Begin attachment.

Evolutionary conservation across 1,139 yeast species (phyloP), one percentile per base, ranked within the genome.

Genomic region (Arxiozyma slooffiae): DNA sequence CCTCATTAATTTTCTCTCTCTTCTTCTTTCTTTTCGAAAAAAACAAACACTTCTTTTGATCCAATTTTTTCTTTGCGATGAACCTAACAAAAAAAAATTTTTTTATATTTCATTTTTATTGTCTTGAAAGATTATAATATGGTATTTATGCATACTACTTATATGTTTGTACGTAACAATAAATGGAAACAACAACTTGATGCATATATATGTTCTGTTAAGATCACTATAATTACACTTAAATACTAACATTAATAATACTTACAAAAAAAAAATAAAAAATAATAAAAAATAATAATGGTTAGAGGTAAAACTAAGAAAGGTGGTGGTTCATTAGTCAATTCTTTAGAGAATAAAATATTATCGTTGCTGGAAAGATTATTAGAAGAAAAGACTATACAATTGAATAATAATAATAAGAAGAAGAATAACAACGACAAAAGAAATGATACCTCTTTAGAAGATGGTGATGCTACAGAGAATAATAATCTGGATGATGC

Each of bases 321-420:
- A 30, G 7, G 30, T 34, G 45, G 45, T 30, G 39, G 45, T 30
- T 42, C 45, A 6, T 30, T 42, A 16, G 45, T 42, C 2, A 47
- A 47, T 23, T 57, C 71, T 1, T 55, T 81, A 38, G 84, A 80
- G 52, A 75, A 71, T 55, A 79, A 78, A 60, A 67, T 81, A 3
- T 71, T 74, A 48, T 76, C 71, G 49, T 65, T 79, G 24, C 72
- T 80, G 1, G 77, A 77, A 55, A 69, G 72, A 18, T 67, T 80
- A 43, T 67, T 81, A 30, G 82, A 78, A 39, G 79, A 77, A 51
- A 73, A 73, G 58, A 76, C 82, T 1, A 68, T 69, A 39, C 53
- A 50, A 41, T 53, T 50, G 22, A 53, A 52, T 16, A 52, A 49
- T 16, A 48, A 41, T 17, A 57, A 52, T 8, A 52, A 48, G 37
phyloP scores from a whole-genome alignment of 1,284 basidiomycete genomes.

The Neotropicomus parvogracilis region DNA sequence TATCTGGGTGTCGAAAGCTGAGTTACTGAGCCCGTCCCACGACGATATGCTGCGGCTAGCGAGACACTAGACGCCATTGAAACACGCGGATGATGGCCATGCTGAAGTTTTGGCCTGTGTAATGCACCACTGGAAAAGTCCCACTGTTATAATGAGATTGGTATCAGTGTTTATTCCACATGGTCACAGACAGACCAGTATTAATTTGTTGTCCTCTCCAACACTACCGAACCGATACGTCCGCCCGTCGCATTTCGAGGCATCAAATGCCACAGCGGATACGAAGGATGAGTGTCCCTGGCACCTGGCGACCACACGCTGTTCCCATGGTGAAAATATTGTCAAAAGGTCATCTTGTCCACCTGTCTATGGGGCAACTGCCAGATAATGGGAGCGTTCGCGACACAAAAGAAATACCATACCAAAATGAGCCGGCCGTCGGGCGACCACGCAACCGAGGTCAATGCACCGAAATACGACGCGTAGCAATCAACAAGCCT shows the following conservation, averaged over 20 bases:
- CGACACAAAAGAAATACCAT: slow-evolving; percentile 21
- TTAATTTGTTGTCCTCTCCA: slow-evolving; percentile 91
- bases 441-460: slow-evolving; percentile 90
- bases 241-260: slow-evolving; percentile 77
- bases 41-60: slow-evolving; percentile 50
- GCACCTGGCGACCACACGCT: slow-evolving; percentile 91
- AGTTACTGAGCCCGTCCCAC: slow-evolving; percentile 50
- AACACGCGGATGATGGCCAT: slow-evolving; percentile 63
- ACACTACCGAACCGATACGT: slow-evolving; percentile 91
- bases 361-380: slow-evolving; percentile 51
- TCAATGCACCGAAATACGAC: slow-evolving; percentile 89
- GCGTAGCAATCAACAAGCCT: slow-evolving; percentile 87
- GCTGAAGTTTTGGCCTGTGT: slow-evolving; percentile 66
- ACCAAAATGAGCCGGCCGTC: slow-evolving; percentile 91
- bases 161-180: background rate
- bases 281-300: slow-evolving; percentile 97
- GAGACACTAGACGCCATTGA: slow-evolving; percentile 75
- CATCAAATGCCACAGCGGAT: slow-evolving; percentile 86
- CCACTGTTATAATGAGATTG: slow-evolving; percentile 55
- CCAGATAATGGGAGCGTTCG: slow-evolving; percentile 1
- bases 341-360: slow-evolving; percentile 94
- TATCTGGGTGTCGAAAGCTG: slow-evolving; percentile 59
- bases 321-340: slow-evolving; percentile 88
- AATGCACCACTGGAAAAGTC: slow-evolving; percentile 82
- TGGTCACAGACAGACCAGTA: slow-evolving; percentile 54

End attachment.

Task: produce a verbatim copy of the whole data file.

Evolutionary conservation across 1,139 yeast species (phyloP), one percentile per base, ranked within the genome.

Genomic region (Arxiozyma slooffiae): DNA sequence CCTCATTAATTTTCTCTCTCTTCTTCTTTCTTTTCGAAAAAAACAAACACTTCTTTTGATCCAATTTTTTCTTTGCGATGAACCTAACAAAAAAAAATTTTTTTATATTTCATTTTTATTGTCTTGAAAGATTATAATATGGTATTTATGCATACTACTTATATGTTTGTACGTAACAATAAATGGAAACAACAACTTGATGCATATATATGTTCTGTTAAGATCACTATAATTACACTTAAATACTAACATTAATAATACTTACAAAAAAAAAATAAAAAATAATAAAAAATAATAATGGTTAGAGGTAAAACTAAGAAAGGTGGTGGTTCATTAGTCAATTCTTTAGAGAATAAAATATTATCGTTGCTGGAAAGATTATTAGAAGAAAAGACTATACAATTGAATAATAATAATAAGAAGAAGAATAACAACGACAAAAGAAATGATACCTCTTTAGAAGATGGTGATGCTACAGAGAATAATAATCTGGATGATGC

Each of bases 321-420:
- A 30, G 7, G 30, T 34, G 45, G 45, T 30, G 39, G 45, T 30
- T 42, C 45, A 6, T 30, T 42, A 16, G 45, T 42, C 2, A 47
- A 47, T 23, T 57, C 71, T 1, T 55, T 81, A 38, G 84, A 80
- G 52, A 75, A 71, T 55, A 79, A 78, A 60, A 67, T 81, A 3
- T 71, T 74, A 48, T 76, C 71, G 49, T 65, T 79, G 24, C 72
- T 80, G 1, G 77, A 77, A 55, A 69, G 72, A 18, T 67, T 80
- A 43, T 67, T 81, A 30, G 82, A 78, A 39, G 79, A 77, A 51
- A 73, A 73, G 58, A 76, C 82, T 1, A 68, T 69, A 39, C 53
- A 50, A 41, T 53, T 50, G 22, A 53, A 52, T 16, A 52, A 49
- T 16, A 48, A 41, T 17, A 57, A 52, T 8, A 52, A 48, G 37
phyloP scores from a whole-genome alignment of 1,284 basidiomycete genomes.

The Neotropicomus parvogracilis region DNA sequence TATCTGGGTGTCGAAAGCTGAGTTACTGAGCCCGTCCCACGACGATATGCTGCGGCTAGCGAGACACTAGACGCCATTGAAACACGCGGATGATGGCCATGCTGAAGTTTTGGCCTGTGTAATGCACCACTGGAAAAGTCCCACTGTTATAATGAGATTGGTATCAGTGTTTATTCCACATGGTCACAGACAGACCAGTATTAATTTGTTGTCCTCTCCAACACTACCGAACCGATACGTCCGCCCGTCGCATTTCGAGGCATCAAATGCCACAGCGGATACGAAGGATGAGTGTCCCTGGCACCTGGCGACCACACGCTGTTCCCATGGTGAAAATATTGTCAAAAGGTCATCTTGTCCACCTGTCTATGGGGCAACTGCCAGATAATGGGAGCGTTCGCGACACAAAAGAAATACCATACCAAAATGAGCCGGCCGTCGGGCGACCACGCAACCGAGGTCAATGCACCGAAATACGACGCGTAGCAATCAACAAGCCT shows the following conservation, averaged over 20 bases:
- CGACACAAAAGAAATACCAT: slow-evolving; percentile 21
- TTAATTTGTTGTCCTCTCCA: slow-evolving; percentile 91
- bases 441-460: slow-evolving; percentile 90
- bases 241-260: slow-evolving; percentile 77
- bases 41-60: slow-evolving; percentile 50
- GCACCTGGCGACCACACGCT: slow-evolving; percentile 91
- AGTTACTGAGCCCGTCCCAC: slow-evolving; percentile 50
- AACACGCGGATGATGGCCAT: slow-evolving; percentile 63
- ACACTACCGAACCGATACGT: slow-evolving; percentile 91
- bases 361-380: slow-evolving; percentile 51
- TCAATGCACCGAAATACGAC: slow-evolving; percentile 89
- GCGTAGCAATCAACAAGCCT: slow-evolving; percentile 87
- GCTGAAGTTTTGGCCTGTGT: slow-evolving; percentile 66
- ACCAAAATGAGCCGGCCGTC: slow-evolving; percentile 91
- bases 161-180: background rate
- bases 281-300: slow-evolving; percentile 97
- GAGACACTAGACGCCATTGA: slow-evolving; percentile 75
- CATCAAATGCCACAGCGGAT: slow-evolving; percentile 86
- CCACTGTTATAATGAGATTG: slow-evolving; percentile 55
- CCAGATAATGGGAGCGTTCG: slow-evolving; percentile 1
- bases 341-360: slow-evolving; percentile 94
- TATCTGGGTGTCGAAAGCTG: slow-evolving; percentile 59
- bases 321-340: slow-evolving; percentile 88
- AATGCACCACTGGAAAAGTC: slow-evolving; percentile 82
- TGGTCACAGACAGACCAGTA: slow-evolving; percentile 54